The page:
Old Government House - South Australia

Old Government House is situated in Belair National Park, South Australia's oldest National Park, 12 kms from Adelaide C.B.D. Its building - a main building and detached kitchen with servants accommodation - date from the 1850s and were built for the first vice-regal summer retreat in South Australia. Full restoration took place in the 1970s as a fully furnished Victorian gentleman's country retreat; turreted colonial - Georgian in style, surrounded by extensive tiled terracing. Each room reflects its original function - wide entrance hall, manly study, gracious dining room with drawing area, sole bedroom with slightly feminine influence and adjacent gentleman's dressing room and bathroom with plunge pool. The second building has been re-interpreted as a fully furnished cottage for a workman's family of the late 19th Century, with parlour, comfortable furnished bedroom, a large, well appointed kitchen with an excellent and functional range with coppers and second bedroom, now as a children's room. Throughout are many artefacts which belonged to significant pioneer families with some emphasis on the needle arts of several identified women pioneers. The buildings are set in a secluded garden re-created in mid-Victorian Anglo-Italianate style and features mature, exotic trees and a heritage rose collection. It provides an attractive venue for touring parties and educational groups, as well as wedding ceremonies and heritage style functions. It is the premier built heritage site in Belair National Park and is managed by the volunteer group, the Friends of Old Government House on behalf of Belair National Park, Department of Environment, Heritage and Aboriginal Affairs.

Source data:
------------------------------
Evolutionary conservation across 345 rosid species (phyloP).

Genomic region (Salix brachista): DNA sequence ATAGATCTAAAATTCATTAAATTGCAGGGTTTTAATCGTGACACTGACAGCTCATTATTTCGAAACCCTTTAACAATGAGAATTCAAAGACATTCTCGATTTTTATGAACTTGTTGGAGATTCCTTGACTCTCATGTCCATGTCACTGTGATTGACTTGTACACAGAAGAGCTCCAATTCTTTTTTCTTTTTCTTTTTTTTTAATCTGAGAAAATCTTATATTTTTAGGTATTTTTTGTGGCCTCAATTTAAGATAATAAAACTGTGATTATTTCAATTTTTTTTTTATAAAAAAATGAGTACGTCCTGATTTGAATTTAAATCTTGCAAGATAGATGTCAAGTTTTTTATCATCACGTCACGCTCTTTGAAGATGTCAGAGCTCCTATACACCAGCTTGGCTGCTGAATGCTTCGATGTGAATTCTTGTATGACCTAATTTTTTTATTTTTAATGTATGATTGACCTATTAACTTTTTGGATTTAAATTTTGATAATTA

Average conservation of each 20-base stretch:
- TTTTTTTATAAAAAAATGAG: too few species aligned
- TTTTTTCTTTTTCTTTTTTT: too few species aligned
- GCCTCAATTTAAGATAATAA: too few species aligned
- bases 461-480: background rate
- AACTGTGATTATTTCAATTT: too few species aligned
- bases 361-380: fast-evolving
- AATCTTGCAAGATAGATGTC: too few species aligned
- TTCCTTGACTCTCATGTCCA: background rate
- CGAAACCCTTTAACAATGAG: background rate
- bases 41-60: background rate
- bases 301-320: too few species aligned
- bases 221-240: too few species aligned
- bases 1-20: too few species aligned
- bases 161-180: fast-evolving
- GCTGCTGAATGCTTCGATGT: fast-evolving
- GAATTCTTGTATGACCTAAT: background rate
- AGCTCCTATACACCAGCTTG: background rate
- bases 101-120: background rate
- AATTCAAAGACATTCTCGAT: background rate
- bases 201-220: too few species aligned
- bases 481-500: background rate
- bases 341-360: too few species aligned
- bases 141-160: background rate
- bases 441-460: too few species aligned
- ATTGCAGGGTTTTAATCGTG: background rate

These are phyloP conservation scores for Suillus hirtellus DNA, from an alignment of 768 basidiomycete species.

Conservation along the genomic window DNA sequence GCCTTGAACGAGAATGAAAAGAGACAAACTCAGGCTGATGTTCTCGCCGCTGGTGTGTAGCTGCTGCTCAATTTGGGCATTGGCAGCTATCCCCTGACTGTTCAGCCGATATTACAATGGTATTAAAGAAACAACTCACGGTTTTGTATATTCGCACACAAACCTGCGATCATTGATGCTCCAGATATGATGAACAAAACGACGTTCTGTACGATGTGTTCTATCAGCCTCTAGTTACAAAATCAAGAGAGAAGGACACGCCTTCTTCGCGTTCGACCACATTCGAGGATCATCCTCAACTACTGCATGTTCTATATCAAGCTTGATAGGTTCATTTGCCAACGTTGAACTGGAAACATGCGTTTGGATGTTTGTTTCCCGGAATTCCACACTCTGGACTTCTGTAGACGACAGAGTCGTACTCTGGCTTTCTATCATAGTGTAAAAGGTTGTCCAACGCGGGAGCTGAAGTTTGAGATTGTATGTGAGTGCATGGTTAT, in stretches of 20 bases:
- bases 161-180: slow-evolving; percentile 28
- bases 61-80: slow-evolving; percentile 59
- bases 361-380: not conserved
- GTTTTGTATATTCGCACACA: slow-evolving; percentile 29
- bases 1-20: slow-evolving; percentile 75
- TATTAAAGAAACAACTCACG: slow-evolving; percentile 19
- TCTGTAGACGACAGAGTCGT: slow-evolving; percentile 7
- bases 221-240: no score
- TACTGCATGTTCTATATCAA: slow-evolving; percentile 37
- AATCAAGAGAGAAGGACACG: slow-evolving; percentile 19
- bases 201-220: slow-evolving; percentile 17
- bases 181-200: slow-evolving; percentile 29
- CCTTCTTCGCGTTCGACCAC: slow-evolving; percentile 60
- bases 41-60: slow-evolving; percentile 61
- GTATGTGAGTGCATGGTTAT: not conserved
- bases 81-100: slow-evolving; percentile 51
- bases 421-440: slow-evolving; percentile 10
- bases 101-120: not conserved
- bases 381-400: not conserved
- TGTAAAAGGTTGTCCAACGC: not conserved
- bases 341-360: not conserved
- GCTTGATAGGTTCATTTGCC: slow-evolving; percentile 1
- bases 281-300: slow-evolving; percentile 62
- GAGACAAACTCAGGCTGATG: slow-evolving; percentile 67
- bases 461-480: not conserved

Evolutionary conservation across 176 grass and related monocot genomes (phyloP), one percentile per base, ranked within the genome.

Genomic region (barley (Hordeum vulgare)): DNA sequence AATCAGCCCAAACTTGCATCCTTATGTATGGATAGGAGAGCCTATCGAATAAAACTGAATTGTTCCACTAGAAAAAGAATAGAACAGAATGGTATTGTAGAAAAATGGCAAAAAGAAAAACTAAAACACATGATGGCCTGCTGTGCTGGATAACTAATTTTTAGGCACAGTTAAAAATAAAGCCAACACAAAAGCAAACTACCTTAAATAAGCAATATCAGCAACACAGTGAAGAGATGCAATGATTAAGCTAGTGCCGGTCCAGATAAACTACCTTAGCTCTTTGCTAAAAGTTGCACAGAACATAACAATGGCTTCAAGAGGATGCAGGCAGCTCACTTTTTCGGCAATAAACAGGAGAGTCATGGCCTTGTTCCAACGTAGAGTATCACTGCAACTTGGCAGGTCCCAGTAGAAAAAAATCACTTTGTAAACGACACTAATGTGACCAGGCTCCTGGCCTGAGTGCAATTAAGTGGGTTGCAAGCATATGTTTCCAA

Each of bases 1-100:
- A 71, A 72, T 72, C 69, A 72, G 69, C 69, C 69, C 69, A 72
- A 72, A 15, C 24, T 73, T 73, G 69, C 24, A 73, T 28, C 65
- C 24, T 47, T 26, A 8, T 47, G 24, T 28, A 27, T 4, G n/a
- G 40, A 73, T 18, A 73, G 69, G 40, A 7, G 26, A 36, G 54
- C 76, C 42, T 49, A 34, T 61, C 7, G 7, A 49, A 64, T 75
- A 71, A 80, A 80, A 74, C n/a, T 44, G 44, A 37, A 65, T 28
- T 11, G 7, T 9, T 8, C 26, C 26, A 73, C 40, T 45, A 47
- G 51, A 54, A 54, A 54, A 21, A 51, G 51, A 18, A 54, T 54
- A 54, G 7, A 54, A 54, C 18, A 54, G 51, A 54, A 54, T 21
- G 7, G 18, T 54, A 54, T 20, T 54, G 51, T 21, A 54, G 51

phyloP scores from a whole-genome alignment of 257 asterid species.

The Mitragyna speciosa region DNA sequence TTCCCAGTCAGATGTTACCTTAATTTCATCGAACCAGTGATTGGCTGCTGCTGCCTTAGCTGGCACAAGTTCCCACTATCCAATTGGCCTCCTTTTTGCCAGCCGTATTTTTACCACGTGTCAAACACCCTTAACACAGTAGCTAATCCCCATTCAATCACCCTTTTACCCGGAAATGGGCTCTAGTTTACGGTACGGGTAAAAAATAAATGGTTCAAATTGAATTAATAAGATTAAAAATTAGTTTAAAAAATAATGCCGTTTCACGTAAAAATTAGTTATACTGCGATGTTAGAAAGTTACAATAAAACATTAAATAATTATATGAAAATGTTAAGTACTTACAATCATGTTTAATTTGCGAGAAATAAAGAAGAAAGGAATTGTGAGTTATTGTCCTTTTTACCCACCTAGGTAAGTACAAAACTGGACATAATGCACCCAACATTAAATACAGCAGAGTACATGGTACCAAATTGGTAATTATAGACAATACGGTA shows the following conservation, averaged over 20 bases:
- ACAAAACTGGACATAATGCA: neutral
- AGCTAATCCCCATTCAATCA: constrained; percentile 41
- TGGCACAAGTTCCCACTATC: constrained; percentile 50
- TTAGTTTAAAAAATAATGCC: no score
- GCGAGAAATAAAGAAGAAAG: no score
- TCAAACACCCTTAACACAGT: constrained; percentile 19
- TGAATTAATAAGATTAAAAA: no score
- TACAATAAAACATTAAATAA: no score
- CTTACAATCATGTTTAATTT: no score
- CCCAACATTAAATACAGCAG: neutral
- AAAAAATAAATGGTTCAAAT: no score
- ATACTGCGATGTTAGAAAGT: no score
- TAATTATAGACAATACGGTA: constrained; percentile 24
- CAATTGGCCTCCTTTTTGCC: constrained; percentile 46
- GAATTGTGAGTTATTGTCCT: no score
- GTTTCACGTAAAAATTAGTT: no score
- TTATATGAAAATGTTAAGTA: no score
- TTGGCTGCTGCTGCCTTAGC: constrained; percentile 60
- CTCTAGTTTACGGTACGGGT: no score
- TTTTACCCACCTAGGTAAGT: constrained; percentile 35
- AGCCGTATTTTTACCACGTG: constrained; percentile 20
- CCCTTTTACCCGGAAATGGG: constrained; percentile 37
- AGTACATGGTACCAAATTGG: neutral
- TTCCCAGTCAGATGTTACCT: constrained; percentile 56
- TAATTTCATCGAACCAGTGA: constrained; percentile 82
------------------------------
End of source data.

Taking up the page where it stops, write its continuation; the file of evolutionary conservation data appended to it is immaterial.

Collections

2,000-3,000 items. The collection is housed in two buildings built on the Government Farm (now Belair National Park) originally as a vice-regal summer retreat (1860-1880) and later maintained as living premises for employees of various Government departments (1880-1958). At the time of proposed restoration as a house museum in 1960, any original furnishings, furniture and artefacts had been removed from the site. Sir J.B. Cleland (Chairman of the National Parks Commission) made a public appeal in the early 1960s for donations for suitable furniture and artefacts from descendants of S.A.'s pioneer families to form the nucleus of the collection. Most of these donated items still remain in the collection. Following restoration of the premises, in the 1970's, these artefacts have been augmented with further donations from the public, from government store and with purchases of items largely from the period 1860-1880. A number of artefacts and pieces of furniture belonged to the prominent figures in South Australia's colonial history, (eg, governors, explorers, men in public life) and a significant part of the collection consists of items handcrafted by identified women pioneers and includes embroideries, tapestries, needlework, quilts, pictures and drawings.